What is literature but the expression of moods by the vehicle of symbol and incident? And are there not moods which need heaven, hell, purgatory, and faeryland for their expression, no less than this dilapidated earth? Nay, are there not moods which shall find no expression unless there be men who dare to mix heaven, hell, purgatory, and faeryland together, or even to set the heads of beasts to the bodies of men, or to thrust the souls of men into the heart of rocks?
In the great cities we see so little of the world, we drift into our minority. In the little towns and villages there are no minorities; people are not numerous enough. Every man is himself a class; every hour carries its new challenge. (没有小大之辩)
...moth fluttering along the edge of the tide, just at the end of evening or the beginning of dawn. (跟随意大利走私船来到爱尔兰的一只飞蛾)
Fable, who changes mortalities to immortalities in her cauldron,...
I saw Purgatory. It seemed to be in a level place, and no walls around... (想起荒原附录里评论Eliot，也提到人间是炼狱，世界是平的hhhh)
...free from the interruption of sight, his mind became a perfect echoing chamber, where every movement of the day and every change of public passion whispered itself into rhyme or quaint saying. (荷马式的说书人，后面写到爱吃caper sauce，发现饭桌上没有的时候还会生气地向妻子甩羊腿hhhh)
...the imagination of the people dwells rather upon the fantastic and capricious, and fantasy and caprice would lose the freedom which is their breath of life, were they to unite them either with evil or with good.
...with no theories to blur the history. Theories are poor things at the best, and the bulk of mine have perished long ago. I love better than any theory the sound of the Gate of Ivory, turning upon its hinges, and hold that he alone who has passed the rose-strewn threshold can catch the far glimmer of the Gate of Horn. （从真之径）
roomy woods (真是好听)
Cats were serpents, and they were made into cats at the time of some great change in the world. That is why they are hard to kill, and why it is dangerous to meddle with them. If you annoy a cat it might claw or bite you in a way that would put poison in you, and that would be the serpent's tooth. （猫从蛇变来的？嗯？？）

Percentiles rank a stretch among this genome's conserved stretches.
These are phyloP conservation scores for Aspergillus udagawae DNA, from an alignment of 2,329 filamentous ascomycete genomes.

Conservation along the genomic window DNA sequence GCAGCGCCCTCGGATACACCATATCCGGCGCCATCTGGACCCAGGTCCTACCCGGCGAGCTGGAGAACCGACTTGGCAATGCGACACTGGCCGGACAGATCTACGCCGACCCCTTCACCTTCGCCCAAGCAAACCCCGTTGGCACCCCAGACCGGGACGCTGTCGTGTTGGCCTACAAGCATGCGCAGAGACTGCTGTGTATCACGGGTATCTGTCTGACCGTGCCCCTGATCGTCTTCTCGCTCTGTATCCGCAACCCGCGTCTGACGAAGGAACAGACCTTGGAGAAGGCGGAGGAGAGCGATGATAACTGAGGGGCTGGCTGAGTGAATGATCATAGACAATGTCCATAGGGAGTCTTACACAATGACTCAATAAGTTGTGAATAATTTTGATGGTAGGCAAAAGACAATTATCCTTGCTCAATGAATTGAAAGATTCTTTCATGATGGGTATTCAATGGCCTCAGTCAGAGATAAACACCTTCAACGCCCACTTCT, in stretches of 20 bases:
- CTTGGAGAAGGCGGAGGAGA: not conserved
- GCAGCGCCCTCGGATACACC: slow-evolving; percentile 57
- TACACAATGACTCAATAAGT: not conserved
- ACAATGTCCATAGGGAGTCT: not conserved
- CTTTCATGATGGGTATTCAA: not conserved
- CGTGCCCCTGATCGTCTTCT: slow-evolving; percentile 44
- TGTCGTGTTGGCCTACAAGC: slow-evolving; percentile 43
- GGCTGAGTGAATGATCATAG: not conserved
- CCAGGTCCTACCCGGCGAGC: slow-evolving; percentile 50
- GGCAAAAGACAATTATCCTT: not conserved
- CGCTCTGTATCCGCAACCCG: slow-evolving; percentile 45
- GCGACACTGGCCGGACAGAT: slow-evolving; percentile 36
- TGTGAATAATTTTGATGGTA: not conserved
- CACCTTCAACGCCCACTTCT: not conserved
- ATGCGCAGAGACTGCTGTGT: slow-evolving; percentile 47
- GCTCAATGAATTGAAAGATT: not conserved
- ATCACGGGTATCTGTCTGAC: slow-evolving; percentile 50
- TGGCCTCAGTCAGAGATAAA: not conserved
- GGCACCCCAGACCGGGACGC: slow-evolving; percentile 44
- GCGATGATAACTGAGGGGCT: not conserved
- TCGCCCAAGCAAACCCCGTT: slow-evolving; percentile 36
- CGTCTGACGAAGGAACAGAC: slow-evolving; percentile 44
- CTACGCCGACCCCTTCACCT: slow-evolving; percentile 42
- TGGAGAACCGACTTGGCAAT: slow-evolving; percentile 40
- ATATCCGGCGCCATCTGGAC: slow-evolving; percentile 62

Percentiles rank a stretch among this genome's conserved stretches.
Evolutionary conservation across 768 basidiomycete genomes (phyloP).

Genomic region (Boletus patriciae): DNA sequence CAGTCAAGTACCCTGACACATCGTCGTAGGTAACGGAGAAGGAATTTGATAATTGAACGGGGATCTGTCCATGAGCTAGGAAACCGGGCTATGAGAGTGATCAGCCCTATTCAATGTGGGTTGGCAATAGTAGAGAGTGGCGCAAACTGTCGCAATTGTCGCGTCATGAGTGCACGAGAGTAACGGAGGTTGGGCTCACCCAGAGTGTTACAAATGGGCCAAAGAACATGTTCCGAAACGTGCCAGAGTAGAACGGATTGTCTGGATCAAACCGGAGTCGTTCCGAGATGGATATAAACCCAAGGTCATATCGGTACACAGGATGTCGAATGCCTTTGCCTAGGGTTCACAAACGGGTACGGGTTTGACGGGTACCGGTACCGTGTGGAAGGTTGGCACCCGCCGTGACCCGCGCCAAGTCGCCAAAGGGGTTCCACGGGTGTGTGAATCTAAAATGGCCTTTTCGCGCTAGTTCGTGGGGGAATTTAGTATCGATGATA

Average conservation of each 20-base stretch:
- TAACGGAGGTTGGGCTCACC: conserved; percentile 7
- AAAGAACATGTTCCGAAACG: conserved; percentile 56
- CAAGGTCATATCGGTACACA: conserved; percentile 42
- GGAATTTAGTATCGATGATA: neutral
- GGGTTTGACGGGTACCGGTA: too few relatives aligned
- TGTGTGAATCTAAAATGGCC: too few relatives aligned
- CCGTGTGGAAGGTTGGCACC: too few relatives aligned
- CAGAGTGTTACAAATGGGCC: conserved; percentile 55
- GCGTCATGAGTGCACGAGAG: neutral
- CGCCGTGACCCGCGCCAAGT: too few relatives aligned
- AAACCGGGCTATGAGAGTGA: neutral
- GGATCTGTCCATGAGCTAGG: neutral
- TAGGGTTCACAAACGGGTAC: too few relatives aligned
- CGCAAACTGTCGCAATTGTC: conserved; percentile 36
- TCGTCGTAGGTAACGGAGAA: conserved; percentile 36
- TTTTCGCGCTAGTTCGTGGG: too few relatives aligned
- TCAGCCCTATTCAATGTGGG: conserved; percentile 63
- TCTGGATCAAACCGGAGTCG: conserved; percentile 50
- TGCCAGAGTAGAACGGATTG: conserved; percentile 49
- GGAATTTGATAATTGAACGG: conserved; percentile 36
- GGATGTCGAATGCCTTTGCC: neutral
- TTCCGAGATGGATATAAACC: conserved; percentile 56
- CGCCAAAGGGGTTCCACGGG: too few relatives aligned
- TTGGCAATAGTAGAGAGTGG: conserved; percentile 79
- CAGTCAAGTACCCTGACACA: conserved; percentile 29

If beauty is not a gateway out of the net we were taken in at our birth, it will not long be beauty, and we will find it better to sit at home by the fire and fatten a lazy body or to run hither and thither in some foolish sport than to look at the finest show that light and shadow ever made among green leaves.
...some day we shall fight dragons among blue hills, or come to that whereof all romance is but Foreshadowings mingled with the images of man's misdeeds in greater days than these, as the old men thought in The Earthly Paradise when they were in good spirits.
It is one of the great troubles of life that we cannot have any unmixed emotions.
...until God shall burn up the world with a kiss. （以吻焚灭此世）
...sat innumerable apes eating precious stones out of the palms of their hands. The stones glittered green and crimson, and the apes devoured them with an insatiable hunger. I knew that I saw the Celtic Hell, and my own Hell, the Hell of the artist, and that all who sought after beautiful and wonderful things with too avid a thirst, lost peace and form and became shapeless and common. （Yeats的地狱篇）
...demons of all kinds of shapes—fish-like, serpent-like, ape-like, and dog-like-sitting about a black pit such as that in my own Hell, and looking at a moon-like reflection of the Heavens which shone up from the depths of the pit.
leave them yet a little hour to do good and evil in, and to watch old Time telling the rosary of the stars.（"凝视那古老时光捻动着星辰的念珠诵颂玫瑰经。"）
I seemed to hear a voice of lamentation out of the Golden Age. It told me that we are imperfect, incomplete, and no more like a beautiful woven web, but like a bundle of cords knotted together and flung into a corner.
What else can death be but the beginning of wisdom and power and beauty? and foolishness may be a kind of death.The self, which is the foundation of our knowledge, is broken in pieces by foolishness, and is forgotten in the sudden emotions of women, and therefore fools may get, and women do get of a certainty, glimpses of much that sanctity finds at the end of its painful journey. (想起《喧哗与骚动》里Benji的视角)
Folk art is, indeed, the oldest of the aristocracies of thought, and because it refuses what is passing and trivial, the merely clever and pretty, as certainly as the vulgar and insincere, and because it has gathered into itself the simplest and most unforgetable thoughts of the generations, it is the soil where all great art is rooted. Wherever it is spoken by the fireside, or sung by the roadside, or carved upon the lintel, appreciation of the arts that a single mind gives unity and design to, spreads quickly when its hour is come.